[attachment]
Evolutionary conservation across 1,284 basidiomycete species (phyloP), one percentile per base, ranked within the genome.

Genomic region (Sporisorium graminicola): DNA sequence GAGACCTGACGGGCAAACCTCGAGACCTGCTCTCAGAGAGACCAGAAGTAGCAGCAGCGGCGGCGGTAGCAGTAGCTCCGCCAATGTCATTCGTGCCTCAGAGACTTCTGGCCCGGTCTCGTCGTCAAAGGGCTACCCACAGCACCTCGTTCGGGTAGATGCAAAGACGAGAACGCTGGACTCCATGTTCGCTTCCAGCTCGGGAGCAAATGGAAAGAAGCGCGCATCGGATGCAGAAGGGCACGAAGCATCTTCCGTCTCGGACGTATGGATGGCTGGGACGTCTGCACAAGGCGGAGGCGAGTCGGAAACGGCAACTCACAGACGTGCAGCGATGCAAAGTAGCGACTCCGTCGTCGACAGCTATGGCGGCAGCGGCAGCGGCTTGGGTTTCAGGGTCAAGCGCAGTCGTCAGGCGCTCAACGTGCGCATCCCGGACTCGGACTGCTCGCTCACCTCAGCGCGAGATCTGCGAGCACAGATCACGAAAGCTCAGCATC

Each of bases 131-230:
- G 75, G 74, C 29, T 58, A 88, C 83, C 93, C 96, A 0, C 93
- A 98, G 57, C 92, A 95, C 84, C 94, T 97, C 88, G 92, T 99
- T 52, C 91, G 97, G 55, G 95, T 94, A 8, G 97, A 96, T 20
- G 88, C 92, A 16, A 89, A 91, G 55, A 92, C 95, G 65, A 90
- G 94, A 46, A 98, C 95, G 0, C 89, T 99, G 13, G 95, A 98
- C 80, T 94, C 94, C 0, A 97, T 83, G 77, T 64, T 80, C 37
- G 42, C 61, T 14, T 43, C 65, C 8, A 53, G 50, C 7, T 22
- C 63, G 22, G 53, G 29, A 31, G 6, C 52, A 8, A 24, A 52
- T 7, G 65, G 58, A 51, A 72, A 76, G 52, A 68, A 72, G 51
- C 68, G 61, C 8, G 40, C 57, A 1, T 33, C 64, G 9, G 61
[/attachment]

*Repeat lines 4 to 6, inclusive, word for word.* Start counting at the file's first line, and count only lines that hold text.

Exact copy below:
- G 75, G 74, C 29, T 58, A 88, C 83, C 93, C 96, A 0, C 93
- A 98, G 57, C 92, A 95, C 84, C 94, T 97, C 88, G 92, T 99
- T 52, C 91, G 97, G 55, G 95, T 94, A 8, G 97, A 96, T 20